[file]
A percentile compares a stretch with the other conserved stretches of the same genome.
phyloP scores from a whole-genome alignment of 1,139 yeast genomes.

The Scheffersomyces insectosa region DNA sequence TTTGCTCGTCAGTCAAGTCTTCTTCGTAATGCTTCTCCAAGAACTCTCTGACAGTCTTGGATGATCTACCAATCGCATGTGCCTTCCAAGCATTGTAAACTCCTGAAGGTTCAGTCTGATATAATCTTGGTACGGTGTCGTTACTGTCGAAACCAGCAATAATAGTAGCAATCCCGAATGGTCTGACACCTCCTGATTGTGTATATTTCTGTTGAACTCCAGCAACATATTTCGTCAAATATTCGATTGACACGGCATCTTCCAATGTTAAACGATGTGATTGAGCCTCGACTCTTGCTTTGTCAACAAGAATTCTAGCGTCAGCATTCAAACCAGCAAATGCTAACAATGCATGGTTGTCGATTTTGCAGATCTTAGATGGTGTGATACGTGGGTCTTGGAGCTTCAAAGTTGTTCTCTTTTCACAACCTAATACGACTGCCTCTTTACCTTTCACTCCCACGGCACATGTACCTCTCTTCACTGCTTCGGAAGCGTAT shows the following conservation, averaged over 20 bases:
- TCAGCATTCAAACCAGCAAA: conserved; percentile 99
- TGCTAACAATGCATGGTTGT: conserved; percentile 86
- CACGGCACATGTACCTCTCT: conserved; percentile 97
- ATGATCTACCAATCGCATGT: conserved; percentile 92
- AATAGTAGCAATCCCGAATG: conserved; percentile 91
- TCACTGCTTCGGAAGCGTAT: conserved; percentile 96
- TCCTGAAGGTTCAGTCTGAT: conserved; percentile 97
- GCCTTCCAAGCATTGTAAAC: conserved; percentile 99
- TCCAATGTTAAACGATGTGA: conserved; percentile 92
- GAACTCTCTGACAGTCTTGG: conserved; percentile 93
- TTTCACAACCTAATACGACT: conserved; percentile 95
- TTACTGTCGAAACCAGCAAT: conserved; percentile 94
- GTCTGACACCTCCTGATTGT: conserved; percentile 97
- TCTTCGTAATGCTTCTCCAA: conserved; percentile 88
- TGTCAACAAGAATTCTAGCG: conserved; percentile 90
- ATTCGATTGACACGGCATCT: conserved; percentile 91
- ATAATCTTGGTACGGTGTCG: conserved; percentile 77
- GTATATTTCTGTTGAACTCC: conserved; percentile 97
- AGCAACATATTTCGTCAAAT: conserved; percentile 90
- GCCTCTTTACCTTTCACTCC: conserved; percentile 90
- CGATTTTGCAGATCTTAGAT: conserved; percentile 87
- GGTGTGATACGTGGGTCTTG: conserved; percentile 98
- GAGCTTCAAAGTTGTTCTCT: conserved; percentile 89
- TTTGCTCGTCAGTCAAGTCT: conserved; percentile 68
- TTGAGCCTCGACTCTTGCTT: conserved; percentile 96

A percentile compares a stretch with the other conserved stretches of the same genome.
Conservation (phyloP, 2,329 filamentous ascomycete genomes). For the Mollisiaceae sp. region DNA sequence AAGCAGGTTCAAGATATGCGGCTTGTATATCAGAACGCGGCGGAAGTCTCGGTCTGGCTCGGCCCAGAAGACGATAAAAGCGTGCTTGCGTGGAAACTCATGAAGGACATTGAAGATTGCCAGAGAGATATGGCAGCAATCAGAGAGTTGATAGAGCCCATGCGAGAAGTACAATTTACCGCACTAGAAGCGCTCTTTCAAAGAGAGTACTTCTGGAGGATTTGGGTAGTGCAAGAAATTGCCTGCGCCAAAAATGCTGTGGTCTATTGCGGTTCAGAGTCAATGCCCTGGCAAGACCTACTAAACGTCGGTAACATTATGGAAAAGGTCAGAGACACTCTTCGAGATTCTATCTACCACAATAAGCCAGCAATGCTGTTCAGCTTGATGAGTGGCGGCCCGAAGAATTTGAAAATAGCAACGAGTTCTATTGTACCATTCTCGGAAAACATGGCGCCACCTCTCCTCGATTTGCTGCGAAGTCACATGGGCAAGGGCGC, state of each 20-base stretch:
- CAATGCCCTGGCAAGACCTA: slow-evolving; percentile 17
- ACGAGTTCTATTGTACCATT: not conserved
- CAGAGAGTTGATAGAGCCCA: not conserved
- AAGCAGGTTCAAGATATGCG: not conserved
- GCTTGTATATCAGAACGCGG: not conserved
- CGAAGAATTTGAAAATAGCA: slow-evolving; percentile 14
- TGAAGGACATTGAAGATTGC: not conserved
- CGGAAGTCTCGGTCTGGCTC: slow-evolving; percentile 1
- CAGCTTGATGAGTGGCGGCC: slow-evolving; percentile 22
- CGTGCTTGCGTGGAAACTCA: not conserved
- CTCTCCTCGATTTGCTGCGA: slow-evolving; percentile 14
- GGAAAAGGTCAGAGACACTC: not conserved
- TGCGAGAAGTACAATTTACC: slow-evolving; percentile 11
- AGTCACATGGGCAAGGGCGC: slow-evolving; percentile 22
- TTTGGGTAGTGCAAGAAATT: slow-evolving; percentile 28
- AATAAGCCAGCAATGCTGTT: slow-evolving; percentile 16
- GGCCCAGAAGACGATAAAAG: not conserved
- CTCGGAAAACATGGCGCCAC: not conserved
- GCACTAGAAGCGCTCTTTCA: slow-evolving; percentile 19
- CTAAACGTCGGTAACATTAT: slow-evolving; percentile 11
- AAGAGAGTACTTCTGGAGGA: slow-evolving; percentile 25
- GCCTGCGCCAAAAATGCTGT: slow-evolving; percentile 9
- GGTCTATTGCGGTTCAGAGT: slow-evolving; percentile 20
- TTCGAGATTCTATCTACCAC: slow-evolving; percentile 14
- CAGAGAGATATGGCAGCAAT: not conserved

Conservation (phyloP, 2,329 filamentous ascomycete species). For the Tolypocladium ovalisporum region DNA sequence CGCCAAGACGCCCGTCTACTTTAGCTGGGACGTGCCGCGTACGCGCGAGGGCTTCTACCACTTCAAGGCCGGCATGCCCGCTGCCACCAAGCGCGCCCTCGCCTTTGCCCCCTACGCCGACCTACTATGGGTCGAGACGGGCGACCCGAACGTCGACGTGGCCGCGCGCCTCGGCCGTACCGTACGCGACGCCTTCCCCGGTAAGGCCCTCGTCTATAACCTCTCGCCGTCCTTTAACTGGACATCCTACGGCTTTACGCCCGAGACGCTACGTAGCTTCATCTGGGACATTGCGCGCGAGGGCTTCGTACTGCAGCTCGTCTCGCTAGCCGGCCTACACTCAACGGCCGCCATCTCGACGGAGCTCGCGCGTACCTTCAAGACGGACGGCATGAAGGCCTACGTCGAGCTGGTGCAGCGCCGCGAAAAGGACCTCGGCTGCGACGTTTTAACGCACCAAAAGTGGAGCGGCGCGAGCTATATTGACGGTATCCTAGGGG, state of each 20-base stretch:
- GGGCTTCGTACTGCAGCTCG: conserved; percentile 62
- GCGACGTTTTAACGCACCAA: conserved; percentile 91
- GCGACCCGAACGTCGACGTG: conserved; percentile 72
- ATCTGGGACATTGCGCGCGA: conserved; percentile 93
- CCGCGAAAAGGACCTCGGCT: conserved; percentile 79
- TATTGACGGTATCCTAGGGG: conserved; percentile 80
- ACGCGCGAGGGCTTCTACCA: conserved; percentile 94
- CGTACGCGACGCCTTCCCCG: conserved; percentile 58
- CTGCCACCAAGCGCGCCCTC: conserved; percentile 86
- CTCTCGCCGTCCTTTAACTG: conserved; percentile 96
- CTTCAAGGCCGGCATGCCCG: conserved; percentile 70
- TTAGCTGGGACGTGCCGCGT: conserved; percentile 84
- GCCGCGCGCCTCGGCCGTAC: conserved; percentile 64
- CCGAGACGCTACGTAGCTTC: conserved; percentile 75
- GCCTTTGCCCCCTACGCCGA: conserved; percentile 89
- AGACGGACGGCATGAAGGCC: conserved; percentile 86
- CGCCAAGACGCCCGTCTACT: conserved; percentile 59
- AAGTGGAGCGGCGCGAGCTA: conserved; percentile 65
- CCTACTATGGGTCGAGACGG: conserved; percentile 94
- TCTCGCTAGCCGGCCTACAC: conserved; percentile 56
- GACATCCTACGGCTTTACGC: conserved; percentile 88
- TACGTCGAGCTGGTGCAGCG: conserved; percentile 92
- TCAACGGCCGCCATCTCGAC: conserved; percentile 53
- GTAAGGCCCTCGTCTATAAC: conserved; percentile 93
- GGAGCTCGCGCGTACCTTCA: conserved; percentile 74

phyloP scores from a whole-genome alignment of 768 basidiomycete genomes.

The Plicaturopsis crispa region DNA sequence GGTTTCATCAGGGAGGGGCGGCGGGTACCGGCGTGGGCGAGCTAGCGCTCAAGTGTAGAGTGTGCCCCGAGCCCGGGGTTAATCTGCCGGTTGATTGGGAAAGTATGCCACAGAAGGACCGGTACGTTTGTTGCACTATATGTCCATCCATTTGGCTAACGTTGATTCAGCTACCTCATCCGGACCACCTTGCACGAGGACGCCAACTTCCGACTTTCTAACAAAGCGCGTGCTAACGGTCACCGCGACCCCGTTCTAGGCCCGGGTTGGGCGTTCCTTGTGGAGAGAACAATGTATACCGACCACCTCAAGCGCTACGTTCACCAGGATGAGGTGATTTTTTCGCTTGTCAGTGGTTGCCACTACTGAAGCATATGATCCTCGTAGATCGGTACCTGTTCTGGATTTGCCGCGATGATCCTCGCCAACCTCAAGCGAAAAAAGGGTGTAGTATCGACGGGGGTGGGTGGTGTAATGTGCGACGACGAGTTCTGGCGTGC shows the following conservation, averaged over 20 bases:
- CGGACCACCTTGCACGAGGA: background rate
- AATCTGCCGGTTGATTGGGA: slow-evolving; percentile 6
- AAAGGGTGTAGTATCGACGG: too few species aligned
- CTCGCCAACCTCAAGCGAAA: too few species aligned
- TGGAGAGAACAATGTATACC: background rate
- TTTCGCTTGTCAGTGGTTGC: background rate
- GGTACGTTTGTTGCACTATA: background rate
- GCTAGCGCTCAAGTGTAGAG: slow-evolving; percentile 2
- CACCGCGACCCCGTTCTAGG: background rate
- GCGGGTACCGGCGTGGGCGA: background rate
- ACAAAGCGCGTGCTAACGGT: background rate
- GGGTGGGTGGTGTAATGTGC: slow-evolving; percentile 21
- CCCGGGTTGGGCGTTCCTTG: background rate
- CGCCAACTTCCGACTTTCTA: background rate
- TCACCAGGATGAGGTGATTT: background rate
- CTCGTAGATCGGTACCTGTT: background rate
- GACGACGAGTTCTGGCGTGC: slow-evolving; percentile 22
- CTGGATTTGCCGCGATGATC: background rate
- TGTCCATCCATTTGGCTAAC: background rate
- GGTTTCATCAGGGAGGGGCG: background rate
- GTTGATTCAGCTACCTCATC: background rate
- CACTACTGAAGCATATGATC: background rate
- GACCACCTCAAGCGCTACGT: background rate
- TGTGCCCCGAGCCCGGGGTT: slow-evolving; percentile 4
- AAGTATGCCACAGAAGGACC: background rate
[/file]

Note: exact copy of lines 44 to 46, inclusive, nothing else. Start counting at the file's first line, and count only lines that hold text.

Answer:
- AGTCACATGGGCAAGGGCGC: slow-evolving; percentile 22
- TTTGGGTAGTGCAAGAAATT: slow-evolving; percentile 28
- AATAAGCCAGCAATGCTGTT: slow-evolving; percentile 16